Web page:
AZChiSoxFan
01-11-2006, 10:21 AM
So, pay a substantial fraction and end up with nothing or pay the $535 million and get the benefits of a great urban sports facility that brings in 2 million plus into the city ever year and may serve as a catalyst for a vibrant neighborhood.

I'm not a big fan of public funding of stadiums either, but has anyone ever heard another city regret that they spent the money to fund one of the new retro downtown ballparks? Is Cleveland (or Ohio) sorry they put up money for Jacobs Field, does SF regret that SBC Park is there? And so forth.

I'm fairly sure that SBC (or whatever it's called this week) in SF was privately financed.

SouthSide_HitMen
01-11-2006, 10:23 AM
So, pay a substantial fraction and end up with nothing or pay the $535 million and get the benefits of a great urban sports facility that brings in 2 million plus into the city ever year and may serve as a catalyst for a vibrant neighborhood.

I'm not a big fan of public funding of stadiums either, but has anyone ever heard another city regret that they spent the money to fund one of the new retro downtown ballparks? Is Cleveland (or Ohio) sorry they put up money for Jacobs Field, does SF regret that SBC Park is there? And so forth.

Well I regret we spent hundreds of millions on Soldier Field and if this was put up to a vote of Chicago voters it, like most stadium referendum placed in front of voters, would have failed.

Also, I doubt a "substantial fraction" of the $535 million will be paid to MLB. MLB will sue for their lawyer (including Reinsdorf's) consultant and other fees and any other terms of the contract DC has breeched but I would be shocked if they were awarded more than a couple % at most of this amount (based on the terms of the deal the amount is $19 million see link - http://dc.indymedia.org/newswire/display/131758/index.php).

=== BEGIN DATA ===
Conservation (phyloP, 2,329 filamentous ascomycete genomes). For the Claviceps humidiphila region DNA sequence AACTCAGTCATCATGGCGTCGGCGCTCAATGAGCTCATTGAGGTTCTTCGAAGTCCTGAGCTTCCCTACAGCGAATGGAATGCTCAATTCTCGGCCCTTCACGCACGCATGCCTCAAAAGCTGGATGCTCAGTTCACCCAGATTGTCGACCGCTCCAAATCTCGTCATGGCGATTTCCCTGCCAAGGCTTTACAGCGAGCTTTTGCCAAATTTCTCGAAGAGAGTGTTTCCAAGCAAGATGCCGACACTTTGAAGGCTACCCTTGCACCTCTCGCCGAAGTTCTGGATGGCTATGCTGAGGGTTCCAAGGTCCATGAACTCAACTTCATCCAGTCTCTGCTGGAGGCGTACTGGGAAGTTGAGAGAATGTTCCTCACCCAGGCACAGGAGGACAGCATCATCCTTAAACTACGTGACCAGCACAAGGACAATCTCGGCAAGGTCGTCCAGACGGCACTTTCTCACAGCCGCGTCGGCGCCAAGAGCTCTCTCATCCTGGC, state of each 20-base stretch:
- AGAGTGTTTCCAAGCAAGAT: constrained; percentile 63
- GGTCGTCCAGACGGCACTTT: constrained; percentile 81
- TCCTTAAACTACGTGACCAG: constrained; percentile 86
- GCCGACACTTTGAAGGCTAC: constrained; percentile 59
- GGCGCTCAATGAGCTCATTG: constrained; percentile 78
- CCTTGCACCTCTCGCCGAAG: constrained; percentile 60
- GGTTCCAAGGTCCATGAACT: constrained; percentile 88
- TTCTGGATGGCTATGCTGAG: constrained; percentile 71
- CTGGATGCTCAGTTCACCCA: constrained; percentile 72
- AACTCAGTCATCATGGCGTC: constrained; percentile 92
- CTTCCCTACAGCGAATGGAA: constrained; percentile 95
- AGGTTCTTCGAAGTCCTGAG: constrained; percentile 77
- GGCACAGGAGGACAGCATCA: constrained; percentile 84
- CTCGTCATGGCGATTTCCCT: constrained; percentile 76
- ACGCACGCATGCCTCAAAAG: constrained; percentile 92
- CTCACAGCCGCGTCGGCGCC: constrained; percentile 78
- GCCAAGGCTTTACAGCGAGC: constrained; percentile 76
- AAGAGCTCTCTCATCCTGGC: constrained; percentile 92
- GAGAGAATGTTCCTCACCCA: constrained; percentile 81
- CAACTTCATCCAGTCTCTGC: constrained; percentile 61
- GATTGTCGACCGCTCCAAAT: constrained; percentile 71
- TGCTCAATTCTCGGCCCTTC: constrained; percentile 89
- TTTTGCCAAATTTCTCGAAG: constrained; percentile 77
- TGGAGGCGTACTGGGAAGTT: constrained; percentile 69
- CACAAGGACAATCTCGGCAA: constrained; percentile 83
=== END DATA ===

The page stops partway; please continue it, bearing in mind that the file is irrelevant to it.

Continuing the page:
Here is a good website for stadium news:

http://www.fieldofschemes.com/

GoSox2K3
01-11-2006, 10:39 AM
I'm fairly sure that SBC (or whatever it's called this week) in SF was privately financed.

ok, bad example - it's the only privately financed baseball stadium since 1962. :redface:

Fenway
01-11-2006, 10:42 AM
Angelos is a huge power broker in DC you can be sure he is behind the curtain especially after seeing how well the Nats drew in RFK

GoSox2K3
01-11-2006, 10:42 AM
Well I regret we spent hundreds of millions on Soldier Field and if this was put up to a vote of Chicago voters it, like most stadium referendum placed in front of voters, would have failed...../ (http://www.fieldofschemes.com/)

I don't know if that's a fair comparison since we spent all that money on Soldier Field for all of 8 games a year while baseball teams play 81 home games a year.

RichFitztightly
01-11-2006, 12:15 PM
ok, bad example - it's the only privately financed baseball stadium since 1962. :redface:

I'm pretty sure the Patriot's new stadium was privately funded as well.

Fenway
01-11-2006, 12:17 PM
I'm pretty sure the Patriot's new stadium was privately funded as well.

It was and the Krafts did NOT make season ticket holders buy PSL's

(so it cost $35 to park)

wdelaney72
01-11-2006, 01:23 PM